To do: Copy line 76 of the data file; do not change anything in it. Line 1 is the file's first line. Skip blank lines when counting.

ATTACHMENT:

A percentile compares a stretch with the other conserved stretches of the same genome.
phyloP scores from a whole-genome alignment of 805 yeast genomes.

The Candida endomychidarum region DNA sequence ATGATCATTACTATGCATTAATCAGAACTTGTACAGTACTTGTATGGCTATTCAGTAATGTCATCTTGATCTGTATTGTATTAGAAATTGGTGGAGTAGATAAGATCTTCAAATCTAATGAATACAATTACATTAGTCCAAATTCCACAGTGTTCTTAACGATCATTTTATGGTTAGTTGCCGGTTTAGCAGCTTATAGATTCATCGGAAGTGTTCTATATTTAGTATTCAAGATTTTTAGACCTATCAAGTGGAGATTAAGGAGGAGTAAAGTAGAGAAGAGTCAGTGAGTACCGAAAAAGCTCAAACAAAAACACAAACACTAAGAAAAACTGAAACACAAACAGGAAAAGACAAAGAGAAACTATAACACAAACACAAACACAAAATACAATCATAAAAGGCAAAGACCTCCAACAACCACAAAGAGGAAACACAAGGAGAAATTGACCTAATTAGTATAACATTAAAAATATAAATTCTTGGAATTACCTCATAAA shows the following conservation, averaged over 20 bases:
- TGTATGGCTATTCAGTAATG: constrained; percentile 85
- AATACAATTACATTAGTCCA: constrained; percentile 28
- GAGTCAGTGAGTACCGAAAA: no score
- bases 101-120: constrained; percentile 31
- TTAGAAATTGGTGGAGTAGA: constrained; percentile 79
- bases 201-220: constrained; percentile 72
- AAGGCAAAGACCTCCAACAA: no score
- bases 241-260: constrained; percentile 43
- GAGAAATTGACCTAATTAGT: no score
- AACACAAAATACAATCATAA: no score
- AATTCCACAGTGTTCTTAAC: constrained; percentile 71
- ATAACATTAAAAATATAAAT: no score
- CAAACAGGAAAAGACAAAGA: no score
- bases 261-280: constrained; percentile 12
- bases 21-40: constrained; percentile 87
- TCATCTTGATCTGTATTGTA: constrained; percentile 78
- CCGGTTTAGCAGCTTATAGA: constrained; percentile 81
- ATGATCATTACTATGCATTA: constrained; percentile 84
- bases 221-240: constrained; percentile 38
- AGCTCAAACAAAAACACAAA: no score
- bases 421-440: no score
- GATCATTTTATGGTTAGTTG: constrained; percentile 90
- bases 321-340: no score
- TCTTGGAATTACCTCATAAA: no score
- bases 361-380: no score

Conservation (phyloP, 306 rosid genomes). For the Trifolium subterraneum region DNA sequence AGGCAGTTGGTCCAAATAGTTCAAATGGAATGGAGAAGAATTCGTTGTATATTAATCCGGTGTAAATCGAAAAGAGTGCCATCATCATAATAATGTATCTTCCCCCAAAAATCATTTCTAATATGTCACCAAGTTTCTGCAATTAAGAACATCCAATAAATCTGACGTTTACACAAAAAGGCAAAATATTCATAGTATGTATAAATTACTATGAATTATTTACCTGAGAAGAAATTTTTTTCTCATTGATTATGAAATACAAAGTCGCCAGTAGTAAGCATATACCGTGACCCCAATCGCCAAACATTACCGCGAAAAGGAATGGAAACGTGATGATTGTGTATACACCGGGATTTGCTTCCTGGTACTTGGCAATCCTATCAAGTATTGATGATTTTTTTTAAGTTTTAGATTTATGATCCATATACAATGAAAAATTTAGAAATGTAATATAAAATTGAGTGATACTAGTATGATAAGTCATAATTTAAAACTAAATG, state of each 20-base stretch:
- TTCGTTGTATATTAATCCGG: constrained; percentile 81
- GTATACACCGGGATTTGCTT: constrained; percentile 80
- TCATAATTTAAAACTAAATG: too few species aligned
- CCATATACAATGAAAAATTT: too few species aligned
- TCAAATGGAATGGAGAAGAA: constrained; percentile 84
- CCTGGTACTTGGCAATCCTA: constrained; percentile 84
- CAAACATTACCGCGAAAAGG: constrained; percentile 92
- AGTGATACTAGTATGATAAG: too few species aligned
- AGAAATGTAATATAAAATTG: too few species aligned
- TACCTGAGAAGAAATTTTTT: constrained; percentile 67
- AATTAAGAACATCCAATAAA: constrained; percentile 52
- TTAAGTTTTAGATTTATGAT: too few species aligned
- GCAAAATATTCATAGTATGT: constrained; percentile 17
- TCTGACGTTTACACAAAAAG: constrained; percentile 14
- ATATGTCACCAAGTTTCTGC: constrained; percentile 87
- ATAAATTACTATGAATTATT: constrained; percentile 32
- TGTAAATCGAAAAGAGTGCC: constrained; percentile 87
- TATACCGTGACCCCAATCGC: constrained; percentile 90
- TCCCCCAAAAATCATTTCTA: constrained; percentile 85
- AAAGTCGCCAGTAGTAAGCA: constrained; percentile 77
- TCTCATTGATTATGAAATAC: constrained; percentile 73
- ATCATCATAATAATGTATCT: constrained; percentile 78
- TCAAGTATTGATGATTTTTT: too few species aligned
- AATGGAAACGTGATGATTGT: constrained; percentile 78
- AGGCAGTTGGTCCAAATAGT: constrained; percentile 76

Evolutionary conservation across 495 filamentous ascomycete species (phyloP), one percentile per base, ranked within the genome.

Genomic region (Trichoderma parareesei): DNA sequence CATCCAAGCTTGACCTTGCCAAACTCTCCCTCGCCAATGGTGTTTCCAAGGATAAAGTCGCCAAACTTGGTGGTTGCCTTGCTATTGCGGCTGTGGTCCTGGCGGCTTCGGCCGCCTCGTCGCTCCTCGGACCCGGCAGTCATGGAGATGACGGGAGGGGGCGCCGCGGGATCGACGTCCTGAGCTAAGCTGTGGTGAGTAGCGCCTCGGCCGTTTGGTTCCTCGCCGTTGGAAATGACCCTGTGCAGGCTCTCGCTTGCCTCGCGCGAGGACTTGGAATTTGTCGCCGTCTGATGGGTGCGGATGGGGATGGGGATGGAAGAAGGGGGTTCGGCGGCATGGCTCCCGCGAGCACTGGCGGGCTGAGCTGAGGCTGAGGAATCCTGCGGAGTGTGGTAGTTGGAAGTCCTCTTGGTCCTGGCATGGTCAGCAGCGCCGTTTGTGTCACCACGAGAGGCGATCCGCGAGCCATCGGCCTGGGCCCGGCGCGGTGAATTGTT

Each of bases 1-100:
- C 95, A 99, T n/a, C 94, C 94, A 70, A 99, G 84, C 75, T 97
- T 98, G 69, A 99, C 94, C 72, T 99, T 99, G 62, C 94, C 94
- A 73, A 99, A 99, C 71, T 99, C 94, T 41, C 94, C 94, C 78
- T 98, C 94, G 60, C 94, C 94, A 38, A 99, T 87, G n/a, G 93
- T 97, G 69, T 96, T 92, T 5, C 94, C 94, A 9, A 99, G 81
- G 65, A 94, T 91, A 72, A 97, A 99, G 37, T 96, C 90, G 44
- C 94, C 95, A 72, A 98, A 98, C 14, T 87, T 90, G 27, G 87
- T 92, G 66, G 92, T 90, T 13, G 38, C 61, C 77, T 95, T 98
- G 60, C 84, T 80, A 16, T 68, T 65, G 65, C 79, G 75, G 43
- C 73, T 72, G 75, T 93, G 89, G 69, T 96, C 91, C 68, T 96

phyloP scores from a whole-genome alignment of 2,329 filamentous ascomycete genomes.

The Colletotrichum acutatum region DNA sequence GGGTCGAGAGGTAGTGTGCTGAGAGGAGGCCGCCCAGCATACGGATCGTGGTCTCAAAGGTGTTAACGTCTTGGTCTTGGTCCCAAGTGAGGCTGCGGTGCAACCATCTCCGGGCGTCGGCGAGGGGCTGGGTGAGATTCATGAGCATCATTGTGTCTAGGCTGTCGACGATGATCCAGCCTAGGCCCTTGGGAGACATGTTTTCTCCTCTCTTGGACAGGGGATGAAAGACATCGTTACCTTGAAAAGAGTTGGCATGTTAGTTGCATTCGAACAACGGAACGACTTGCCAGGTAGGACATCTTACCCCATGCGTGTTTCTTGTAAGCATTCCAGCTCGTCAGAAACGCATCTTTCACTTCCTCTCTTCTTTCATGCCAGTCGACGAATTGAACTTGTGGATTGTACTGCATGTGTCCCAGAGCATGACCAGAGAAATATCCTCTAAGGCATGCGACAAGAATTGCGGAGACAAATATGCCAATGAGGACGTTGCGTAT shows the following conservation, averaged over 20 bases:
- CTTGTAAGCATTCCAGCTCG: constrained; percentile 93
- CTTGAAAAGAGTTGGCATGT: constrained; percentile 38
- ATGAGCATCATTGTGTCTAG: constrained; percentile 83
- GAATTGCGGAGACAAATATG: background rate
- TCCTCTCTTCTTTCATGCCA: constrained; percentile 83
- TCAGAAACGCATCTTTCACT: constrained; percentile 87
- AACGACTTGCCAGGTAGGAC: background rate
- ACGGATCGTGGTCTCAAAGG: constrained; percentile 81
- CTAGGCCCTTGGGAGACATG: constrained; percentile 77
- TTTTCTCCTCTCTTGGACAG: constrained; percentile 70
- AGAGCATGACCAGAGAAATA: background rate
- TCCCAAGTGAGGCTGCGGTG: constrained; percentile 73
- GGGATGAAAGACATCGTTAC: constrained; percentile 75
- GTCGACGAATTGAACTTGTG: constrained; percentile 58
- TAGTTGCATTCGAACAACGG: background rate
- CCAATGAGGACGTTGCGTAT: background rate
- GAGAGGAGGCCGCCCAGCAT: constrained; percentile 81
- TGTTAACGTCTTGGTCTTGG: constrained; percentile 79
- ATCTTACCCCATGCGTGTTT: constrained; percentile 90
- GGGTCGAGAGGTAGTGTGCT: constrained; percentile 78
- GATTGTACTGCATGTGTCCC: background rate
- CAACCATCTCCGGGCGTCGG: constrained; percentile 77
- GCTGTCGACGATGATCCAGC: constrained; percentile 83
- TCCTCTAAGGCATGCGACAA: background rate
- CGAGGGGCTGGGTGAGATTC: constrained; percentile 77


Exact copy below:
- AACGACTTGCCAGGTAGGAC: background rate